Dolphin bite swarms news

Dolphin bite swarms news

A girl gets nipped at Sea World and suddenly everyone is interested in dolphins.

Sometimes something pops up in my news feed that really brings out the worst in me.  There are so many things that should be making the news that don’t, but as soon as something ridiculous happens, everyone eats it up because it brings in more people to read. 

The piece I’m referring to involves a little girl who got bit (barely at that) on the hand while feeding a dolphin at Sea World.  This small act of nature caused so much of a ruckus that the girl and her family even ended up making the rounds through television news sources, including Good Morning America.  So why, exactly, does such a small event provoke such a reaction?

When people go to someplace like Sea World, to play with the captive dolphins and feed them, they somehow expect that these dolphins (and all the other sea life that have been caged there) have been magically transformed into domesticated animals. 

So when the creatures act out a bit of their true nature, such as munching on a girl’s hand because they think it’s food, everyone gets alarmed.  Are their children safe?  How could the park let something horrible like this happen?  Will the dolphins start tearing throats out next?  Perhaps they will build a weapon of mass destruction and hold the world hostage?

The amusing thing is, as the girl made the press rounds, she expressed little concern over what had happened to her.  Everyone aside from the one bitten was more distressed than she was.  The parents put the video they took that had the girl being bitten and posted it on the Internet, so that other parents would realize the “dangers” of feeding dolphins at Sea World.  Others accused the park of “trivializing” the situation.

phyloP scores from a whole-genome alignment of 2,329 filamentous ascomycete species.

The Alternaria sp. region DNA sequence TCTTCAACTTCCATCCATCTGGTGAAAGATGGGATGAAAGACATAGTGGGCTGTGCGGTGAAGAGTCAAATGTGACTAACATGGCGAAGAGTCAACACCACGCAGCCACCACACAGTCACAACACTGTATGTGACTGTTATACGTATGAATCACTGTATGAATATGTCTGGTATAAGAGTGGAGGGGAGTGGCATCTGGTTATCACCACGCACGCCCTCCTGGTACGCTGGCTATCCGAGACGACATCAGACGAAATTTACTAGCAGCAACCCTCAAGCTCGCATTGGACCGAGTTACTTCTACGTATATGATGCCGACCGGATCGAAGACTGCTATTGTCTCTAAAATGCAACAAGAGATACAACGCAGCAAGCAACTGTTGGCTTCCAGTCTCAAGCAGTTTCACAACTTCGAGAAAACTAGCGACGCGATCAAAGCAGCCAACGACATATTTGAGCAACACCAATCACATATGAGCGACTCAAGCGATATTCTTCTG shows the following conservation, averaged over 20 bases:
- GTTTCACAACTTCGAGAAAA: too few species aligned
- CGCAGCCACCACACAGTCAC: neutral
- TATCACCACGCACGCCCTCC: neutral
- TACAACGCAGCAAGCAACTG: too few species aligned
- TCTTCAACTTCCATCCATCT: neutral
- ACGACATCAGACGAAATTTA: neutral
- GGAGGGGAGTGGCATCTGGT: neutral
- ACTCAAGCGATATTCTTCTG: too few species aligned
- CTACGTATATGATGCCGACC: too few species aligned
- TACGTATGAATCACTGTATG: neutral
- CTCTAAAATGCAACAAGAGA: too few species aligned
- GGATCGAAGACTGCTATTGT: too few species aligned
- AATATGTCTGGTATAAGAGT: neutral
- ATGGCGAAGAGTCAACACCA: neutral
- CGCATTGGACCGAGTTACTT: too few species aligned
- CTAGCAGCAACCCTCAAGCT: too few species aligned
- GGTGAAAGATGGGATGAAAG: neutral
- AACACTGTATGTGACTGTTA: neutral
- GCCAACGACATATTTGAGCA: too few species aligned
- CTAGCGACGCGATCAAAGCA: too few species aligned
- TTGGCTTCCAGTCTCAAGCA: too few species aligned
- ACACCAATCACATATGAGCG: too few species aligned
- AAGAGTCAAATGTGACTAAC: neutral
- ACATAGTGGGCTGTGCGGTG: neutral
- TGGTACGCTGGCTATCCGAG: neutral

And where threats of lawsuit loom, so do overreactions from the park.  Sea World has issued all sorts of official press statements telling everyone exactly how much this concerns them and detailing how seriously they’re taking the situation.  They’re putting on a grand show, despite the fact that they know (being trained in how dolphins actually function) a bite here and there is inevitable.

It only stands to reason that if you keep a wild creature in captivity, you’ll have to endure a few consequences of it not being human.  Actually, humans tend to produce more grief than dolphins ever will, so I don’t see what the big deal is.  If you don’t want little girls to get bit, then don’t keep the dolphins in cages and use them as an attraction.  If you want to write a news piece about dolphins, pick a subject that is important, not this side-show event.